When we are working on software delivery projects, we will eventually face the decision of whether or not we should automate a test for a specific scenario. The question of whether we should automate or not, is what we will discuss in this article.
Why we Automate
Generally, we automate to avoid repeated manual work, get faster feedback, save time on running tests over and over again, and ensure we are always executing tests consistently with the same preconditions and expectations.
Repeated manual tests are boring. Also, humans executing a bunch of tests manually, doesn't provide the same result each time. Factors such as confirmation bias and human error come into play. At some point, a person could execute a test manually and miss an important step, thereby failing to identify a bug in the application being tested.
Fast feedback is important for any successful continuous integration strategy, and critical as you move towards Continuous Delivery. It allows you to identify if there is any regression in the quality at the time the code is committed, allowing the team to fix problems as soon as they are introduced. Fast feedback also allows us to have our test scenarios reproducible at any time we need to run them again. The team will also rely on it in order to implement changes, or to re-factor the code.
But, even with all of these as benefits, it doesn't kill the need to have exploratory tests in the application at some point in the pipeline.
What we Automate
When deciding what tests to automate, firstly we need to look to Mike Cohn’s Test Pyramid. In essence, the pyramid prescribes that there are many more unit tests than higher level integration, service or UI automated tests.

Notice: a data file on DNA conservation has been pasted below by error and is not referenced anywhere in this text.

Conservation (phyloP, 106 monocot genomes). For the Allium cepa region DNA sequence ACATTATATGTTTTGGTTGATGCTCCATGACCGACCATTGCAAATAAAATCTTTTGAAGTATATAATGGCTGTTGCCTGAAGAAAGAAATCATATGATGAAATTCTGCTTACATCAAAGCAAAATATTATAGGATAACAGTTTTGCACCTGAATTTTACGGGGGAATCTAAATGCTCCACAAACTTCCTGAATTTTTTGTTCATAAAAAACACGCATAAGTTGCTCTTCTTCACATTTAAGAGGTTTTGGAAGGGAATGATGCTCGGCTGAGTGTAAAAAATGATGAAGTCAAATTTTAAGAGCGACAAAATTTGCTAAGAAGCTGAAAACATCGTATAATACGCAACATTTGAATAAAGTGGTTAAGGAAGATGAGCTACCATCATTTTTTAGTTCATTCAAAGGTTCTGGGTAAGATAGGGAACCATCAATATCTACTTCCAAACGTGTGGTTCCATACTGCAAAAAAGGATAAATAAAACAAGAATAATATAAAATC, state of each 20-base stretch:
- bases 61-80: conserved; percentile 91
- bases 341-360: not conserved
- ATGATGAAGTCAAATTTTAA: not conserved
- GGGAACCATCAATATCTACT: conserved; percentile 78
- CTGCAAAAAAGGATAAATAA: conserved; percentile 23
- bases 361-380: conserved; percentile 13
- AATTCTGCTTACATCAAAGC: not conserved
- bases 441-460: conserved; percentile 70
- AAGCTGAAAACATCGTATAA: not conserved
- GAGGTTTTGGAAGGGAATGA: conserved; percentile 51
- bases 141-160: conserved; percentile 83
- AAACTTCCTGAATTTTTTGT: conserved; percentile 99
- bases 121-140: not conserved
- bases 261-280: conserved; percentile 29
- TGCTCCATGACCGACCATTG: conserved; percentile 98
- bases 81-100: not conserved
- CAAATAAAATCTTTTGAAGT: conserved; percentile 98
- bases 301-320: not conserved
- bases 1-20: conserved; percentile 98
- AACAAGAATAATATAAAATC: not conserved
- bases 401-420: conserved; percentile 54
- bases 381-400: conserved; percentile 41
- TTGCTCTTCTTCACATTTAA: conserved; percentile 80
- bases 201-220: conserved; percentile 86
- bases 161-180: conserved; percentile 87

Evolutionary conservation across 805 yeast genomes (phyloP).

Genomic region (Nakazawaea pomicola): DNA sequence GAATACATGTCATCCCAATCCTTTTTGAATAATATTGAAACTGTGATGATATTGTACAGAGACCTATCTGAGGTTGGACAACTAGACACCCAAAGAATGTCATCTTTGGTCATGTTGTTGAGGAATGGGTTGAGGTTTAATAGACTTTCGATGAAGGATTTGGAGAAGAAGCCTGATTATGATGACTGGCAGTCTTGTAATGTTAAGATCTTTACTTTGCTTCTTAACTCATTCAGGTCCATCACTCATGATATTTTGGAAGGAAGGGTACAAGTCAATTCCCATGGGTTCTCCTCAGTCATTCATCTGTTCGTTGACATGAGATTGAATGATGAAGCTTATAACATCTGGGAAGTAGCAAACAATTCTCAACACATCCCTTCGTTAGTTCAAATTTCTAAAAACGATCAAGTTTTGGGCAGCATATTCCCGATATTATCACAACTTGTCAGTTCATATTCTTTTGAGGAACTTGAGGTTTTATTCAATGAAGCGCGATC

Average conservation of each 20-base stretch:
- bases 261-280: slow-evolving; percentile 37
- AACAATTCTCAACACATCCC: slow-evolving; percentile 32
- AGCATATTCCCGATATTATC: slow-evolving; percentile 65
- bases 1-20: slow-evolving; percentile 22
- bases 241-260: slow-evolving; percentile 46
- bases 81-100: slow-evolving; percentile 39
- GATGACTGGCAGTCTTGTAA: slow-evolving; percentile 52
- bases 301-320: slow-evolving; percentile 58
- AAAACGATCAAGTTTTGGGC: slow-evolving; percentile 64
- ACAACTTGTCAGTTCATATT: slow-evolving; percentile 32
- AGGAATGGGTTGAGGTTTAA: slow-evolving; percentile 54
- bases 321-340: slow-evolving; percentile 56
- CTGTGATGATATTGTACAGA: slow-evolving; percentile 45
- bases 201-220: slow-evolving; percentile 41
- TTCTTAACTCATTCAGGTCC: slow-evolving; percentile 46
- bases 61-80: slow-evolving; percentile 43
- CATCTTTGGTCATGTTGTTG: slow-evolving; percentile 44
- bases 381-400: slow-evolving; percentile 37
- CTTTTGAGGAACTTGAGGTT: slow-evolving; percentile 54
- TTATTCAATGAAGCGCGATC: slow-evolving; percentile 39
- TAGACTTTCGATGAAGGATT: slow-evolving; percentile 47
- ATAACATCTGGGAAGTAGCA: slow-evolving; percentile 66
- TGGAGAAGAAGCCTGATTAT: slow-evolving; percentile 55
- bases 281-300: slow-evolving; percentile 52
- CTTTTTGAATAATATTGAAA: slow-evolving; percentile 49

The natural instinct of someone who is new to test automation is to attempt to cover every single scenario that they would test manually. Continuous integration requires automated tests, because for every small change, we are able to re-execute all regressions and make sure we aren't breaking anything.
However, functional tests can unintentionally create a huge set of test cases, thereby generating inconvenient consequences. Even if for each new story we add a small set of functional tests after some iterations, our regression suite will take considerable time to run. A long running regression test suite quickly becomes a bottleneck when committing changes. As a consequence, developers will commit less frequently, with larger commits.
As an application evolves, we don’t simply want to maintain an ever growing set of test cases that are passing forever. We want a test set that guarantees that the new and existing features are working as expected. A more efficient approach would be to cover the areas which are more important from a business perspective, or are known to be unstable and have a higher probability to introduce defects.
Our focus should be to create a high value test suite, which focuses on the business critical areas of our product. To achieve our goal, we need to take both views into account by associating two concepts with each story: business relevance and rate of error of each feature. This way, we can build a matrix to determine which features have more impact and should have more tests.
As we know, the business relevance changes over time and the probability of failure in a test, that is passing for a long time, is low. Test results should be reviewed constantly to determine which should remain in our functional test set. So, we suggest that you evaluate your tests at every iteration.
When implementing continuous integration, it is important to have a suite of automated tests that executes quickly and provides confidence in your product. Being able to deliver business value quicker than your competitors is becoming very important in a digital marketplace. A good test automation strategy that can ensure quality software faster, puts you a step ahead of your competitors. But, we know that there is no silver bullet when we talk about test strategy. It will always depend on the project and the kind of tests we need to focus on, to achieve the project goals.
Disclaimer: The statements and opinions expressed in this article are those of the author(s) and do not necessarily reflect the positions of Thoughtworks.